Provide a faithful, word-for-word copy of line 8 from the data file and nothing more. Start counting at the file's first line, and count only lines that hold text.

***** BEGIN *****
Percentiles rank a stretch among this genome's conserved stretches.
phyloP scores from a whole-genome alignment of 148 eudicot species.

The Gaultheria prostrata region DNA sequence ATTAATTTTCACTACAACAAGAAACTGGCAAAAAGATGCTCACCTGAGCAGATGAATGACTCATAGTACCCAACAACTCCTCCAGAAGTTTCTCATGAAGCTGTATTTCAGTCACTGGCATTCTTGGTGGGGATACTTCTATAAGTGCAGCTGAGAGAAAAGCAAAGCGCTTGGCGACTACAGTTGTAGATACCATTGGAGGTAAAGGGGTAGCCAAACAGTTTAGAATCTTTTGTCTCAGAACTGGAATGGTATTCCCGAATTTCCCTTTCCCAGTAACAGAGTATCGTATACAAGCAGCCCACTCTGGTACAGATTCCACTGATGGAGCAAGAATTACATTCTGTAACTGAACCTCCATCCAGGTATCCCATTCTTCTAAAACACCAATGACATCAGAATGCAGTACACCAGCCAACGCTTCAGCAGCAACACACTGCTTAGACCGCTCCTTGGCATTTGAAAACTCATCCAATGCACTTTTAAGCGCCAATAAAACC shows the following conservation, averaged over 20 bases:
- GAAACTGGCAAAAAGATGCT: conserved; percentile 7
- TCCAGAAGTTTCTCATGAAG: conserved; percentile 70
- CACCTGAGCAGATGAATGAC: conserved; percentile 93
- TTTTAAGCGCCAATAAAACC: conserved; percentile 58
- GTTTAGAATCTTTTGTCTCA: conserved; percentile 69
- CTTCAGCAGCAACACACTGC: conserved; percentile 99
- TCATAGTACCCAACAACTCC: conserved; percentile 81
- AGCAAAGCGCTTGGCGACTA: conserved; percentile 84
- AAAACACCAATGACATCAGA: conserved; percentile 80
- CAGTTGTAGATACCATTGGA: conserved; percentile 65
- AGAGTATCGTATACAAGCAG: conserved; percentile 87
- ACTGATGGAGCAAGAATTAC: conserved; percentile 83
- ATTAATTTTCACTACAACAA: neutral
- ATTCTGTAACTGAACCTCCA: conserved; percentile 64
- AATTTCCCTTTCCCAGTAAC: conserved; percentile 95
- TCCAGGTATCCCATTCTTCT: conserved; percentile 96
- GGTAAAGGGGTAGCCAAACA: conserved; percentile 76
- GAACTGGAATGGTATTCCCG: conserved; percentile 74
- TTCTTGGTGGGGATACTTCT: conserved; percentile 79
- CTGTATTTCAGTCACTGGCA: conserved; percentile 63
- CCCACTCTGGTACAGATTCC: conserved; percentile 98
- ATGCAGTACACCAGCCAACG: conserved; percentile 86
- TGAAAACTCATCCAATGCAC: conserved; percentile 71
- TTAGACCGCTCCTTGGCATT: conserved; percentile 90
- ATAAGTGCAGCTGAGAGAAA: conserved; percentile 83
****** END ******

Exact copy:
- GTTTAGAATCTTTTGTCTCA: conserved; percentile 69